Working in a school, you will always come across children who need additional support – whether it is due to a disability, learning difficulty or something else. Sometimes, however, children do not have an official diagnosis and so it is easy to brush their issues aside – time and resources are limited, after all.
It is important to try and avoid doing this. For some children, getting a diagnosis of a condition such as dyslexia can be a real struggle and many people are not diagnosed until they are at university or even later. School can be extremely difficult for children who feel they are different to their peers, and not having a ‘label’ may not make their issues any less real.
Although funding is probably not available for children without an official diagnosis, there are options that are free but can still benefit them. The most important thing you can offer is good communication – whether it is with the child only or with their parents too. They are the people most able to tell you what the child’s difficulties are and whether there are any actions that could help – sitting closer to the teacher during lessons, for example.
Experiences at school can have a lifelong impact, so providing the best foundations possible will help build a brighter future for every child.
Many teachers often find their job quite stressful. This can be for a number of reasons such as one or more disruptive pupils, the sheer volume of work load they are expected to do or dealing with the parents of the pupils. Often teachers say that parents can cause them more anxiety than the pupils and that they often feel under minded and not supported by a number of parents of the pupils in their class.
When it comes to parent’s evening, teachers need to tell the parents about the progress of the child in terms of their education but also discuss any other matters such as behaviour, friendships and possibly even effects of family life. As some parents may feel quite protective of their child, these subjects can be hard to bring up.
Teachers should always make notes on what they want to say about a pupil. They need to bullet point positives and negative points that need to be discussed and also possibly have examples of work to back up their comments.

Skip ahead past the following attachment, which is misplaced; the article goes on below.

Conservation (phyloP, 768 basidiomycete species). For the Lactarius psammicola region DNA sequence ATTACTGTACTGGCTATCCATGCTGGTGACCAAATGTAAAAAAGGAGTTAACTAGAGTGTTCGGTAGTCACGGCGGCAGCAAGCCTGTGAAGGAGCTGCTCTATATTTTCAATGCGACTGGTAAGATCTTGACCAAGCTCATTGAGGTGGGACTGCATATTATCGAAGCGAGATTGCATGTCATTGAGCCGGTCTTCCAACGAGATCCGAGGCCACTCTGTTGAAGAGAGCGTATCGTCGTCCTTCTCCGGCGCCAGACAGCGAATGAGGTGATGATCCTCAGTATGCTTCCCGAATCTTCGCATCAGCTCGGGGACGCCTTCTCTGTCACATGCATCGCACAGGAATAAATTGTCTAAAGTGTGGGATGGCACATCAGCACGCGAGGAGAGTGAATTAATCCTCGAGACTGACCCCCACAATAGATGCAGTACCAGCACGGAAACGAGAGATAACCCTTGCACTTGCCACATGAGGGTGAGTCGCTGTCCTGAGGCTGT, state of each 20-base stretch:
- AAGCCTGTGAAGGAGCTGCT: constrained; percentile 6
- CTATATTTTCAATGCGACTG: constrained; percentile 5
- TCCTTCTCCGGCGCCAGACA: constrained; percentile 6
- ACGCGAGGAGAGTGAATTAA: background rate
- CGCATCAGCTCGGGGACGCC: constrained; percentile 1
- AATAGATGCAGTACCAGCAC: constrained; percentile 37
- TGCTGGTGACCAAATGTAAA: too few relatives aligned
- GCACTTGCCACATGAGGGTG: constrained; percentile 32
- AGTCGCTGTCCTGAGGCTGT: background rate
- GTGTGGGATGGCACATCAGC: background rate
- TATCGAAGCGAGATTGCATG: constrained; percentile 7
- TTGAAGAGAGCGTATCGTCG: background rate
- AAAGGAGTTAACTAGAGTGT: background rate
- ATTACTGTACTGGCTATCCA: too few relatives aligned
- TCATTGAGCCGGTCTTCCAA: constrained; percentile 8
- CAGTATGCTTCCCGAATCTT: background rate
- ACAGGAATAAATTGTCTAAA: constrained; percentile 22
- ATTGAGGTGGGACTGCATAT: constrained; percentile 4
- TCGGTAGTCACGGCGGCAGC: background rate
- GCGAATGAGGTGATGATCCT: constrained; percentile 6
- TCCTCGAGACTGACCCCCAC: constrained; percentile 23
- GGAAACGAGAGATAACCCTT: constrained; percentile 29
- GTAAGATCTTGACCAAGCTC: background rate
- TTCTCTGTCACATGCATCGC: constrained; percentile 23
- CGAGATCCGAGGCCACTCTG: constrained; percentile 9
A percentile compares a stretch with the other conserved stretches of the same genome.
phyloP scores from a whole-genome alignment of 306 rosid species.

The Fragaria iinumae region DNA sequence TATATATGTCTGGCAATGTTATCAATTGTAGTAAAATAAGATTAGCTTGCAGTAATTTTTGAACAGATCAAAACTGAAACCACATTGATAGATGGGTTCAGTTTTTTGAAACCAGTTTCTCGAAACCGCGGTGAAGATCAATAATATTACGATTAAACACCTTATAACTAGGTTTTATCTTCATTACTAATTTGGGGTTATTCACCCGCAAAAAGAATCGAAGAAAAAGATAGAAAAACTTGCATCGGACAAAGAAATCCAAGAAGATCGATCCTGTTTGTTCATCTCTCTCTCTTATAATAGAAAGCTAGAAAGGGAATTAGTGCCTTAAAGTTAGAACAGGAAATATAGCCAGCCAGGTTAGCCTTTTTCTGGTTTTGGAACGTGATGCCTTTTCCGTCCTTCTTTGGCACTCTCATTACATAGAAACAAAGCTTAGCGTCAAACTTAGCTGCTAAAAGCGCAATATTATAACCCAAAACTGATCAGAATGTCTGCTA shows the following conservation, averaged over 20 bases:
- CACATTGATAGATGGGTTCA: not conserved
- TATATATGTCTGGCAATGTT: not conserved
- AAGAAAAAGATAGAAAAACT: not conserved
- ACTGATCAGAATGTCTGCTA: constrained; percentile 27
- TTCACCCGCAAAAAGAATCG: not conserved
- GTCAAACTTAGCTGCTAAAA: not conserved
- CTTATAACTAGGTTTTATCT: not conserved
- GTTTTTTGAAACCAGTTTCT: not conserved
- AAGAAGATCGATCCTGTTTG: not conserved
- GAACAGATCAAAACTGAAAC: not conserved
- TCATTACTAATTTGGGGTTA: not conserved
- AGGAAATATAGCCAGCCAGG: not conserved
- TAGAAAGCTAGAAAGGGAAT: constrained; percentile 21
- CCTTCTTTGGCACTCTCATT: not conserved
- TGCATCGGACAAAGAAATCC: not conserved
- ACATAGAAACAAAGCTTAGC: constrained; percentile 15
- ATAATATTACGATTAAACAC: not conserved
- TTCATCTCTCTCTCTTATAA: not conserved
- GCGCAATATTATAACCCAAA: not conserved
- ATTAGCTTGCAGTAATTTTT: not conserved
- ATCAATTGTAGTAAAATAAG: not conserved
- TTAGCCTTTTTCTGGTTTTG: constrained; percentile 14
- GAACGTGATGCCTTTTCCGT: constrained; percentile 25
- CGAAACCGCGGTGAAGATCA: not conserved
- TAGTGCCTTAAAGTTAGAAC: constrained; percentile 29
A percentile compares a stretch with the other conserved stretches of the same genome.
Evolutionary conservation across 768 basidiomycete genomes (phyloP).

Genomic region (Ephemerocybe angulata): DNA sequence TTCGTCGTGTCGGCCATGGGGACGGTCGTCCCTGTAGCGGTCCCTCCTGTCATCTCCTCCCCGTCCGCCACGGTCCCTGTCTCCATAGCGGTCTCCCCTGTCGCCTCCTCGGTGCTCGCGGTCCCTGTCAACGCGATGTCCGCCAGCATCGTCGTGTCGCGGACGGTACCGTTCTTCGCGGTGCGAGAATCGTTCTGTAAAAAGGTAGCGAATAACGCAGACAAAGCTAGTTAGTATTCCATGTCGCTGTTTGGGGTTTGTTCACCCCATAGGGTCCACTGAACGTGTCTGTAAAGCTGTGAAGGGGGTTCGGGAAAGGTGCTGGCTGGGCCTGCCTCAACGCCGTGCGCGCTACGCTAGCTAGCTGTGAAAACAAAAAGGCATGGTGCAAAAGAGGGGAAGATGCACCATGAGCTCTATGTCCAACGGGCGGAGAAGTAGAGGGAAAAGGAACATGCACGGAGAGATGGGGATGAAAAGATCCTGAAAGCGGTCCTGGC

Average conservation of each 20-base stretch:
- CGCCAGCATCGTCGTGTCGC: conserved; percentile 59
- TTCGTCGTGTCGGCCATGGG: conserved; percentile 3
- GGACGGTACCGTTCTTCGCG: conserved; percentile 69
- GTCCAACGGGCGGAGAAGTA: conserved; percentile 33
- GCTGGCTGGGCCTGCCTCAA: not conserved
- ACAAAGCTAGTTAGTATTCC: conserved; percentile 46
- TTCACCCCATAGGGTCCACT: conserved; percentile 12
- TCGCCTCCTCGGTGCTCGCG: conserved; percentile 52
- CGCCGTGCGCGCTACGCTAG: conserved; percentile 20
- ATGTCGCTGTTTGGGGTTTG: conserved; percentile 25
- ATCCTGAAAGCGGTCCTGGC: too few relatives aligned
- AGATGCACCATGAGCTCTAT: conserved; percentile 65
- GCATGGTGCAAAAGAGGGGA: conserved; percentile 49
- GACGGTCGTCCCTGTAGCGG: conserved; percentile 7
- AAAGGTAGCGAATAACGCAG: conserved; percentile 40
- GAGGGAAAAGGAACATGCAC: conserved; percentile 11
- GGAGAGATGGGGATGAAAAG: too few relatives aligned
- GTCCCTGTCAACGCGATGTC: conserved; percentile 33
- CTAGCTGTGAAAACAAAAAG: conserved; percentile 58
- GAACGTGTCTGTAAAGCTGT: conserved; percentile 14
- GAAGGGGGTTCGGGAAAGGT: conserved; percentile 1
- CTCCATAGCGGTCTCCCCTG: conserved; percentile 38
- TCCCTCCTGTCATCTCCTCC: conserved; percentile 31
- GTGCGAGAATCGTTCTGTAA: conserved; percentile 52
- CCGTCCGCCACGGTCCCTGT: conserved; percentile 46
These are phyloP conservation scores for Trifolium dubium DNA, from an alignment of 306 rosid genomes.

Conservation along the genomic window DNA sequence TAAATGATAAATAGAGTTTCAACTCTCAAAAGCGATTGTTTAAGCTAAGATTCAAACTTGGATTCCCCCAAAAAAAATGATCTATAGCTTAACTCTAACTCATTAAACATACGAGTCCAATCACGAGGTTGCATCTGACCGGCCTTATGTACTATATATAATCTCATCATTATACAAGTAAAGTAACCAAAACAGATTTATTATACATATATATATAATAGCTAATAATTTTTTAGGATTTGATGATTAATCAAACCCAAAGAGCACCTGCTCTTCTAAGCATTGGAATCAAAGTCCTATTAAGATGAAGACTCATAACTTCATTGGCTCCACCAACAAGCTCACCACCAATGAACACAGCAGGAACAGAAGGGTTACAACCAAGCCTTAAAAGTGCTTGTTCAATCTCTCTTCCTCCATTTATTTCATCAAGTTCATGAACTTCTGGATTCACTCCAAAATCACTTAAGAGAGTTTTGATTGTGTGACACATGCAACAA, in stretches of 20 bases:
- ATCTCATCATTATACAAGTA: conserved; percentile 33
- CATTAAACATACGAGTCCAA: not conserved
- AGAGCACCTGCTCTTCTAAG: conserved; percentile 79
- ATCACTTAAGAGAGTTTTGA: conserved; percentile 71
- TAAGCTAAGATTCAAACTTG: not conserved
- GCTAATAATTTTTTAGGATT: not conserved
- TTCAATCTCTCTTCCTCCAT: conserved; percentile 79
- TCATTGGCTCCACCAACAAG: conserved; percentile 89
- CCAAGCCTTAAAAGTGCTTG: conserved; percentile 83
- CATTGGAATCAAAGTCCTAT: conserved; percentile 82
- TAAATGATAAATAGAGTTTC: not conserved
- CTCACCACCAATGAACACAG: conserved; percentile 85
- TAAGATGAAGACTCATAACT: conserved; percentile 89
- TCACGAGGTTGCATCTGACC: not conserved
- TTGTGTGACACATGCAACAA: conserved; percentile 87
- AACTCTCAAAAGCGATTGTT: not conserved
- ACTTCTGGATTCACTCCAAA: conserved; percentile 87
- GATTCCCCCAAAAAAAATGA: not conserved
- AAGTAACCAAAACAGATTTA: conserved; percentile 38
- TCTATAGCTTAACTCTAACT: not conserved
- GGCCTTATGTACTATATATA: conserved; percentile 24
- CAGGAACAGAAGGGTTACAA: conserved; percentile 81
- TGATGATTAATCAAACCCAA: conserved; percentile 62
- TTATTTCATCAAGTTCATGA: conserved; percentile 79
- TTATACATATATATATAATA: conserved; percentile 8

It is important to always end on a positive note so that the parents feel happier that there are good points to your conversation even if you have had to give them a lot of negatives.
With many children now back at school, parents are often looking at ways in which they can help to improve or aid their child’s learning. Often schools give out books to pupils to take home to read and this can be done right from reception age. When they first start they will usually be given a few picture books to start to try and understand what is happening in the picture and work out if there were words, what they might say. As they progress they will start to move up the levels and be given books with harder words and sentences. Children can very quickly pick up new skills and often it doesn’t take them long to start to move up the stages. Reading at home as well as at school definitely helps with the child’s educational progress and can also give them confidence when it comes to reading out loud to a teacher or the rest of the class. Rather than buying books, you could join a library and allow your child to go an pick a book that they want to read and then be able to change it after.
Many parents would like to know how they can help their child more at home in terms of their education. Some parents worry about teaching their child the wrong thing or teaching them in the wrong way so therefore they avoid doing any of it. You may think that your child can learn all they need to in regards to education from school, but studies have shown that children who receive extra help and educational activities at home usually do excel at school.
The simple truth in the matter is that you do not have to be a teacher or be outstanding at maths and English etc. to be able to help your child learn. Even the simplest of tasks can help a child and often teaching your child in a practical way such as weighing out ingredients for a cake or counting the number of people there are for dinner can be more useful than sitting them down with a piece of paper covered in questions. Studies show that children tend to learn better when being able to visuals something and if the lesson is fun. For example, spelling is much more fun when taught with fridge magnets or even a simplified version of Scrabble.
With many students completing their first weeks back at school, it doesn’t take long to be able to get back in to the swing of things and settle down to some learning.
My 4 year old recently started primary school and it amazes me how quickly she appears to have taken to it. They quickly learn the rules of the school and start to be given more responsibility almost instantly. It doesn’t take long to get in to the habit of listening to your child read every night, making sure that you always check their bag for school letters and double checking that they have come home with everything they went with that morning.
Organisation is key in schools for students, teachers and parents and if they all work together, it can make the time enjoyable for everyone.
Many parents worry about how their child will adapt to school life, but it doesn’t take long for them to settle in and very often they appear to grow up overnight.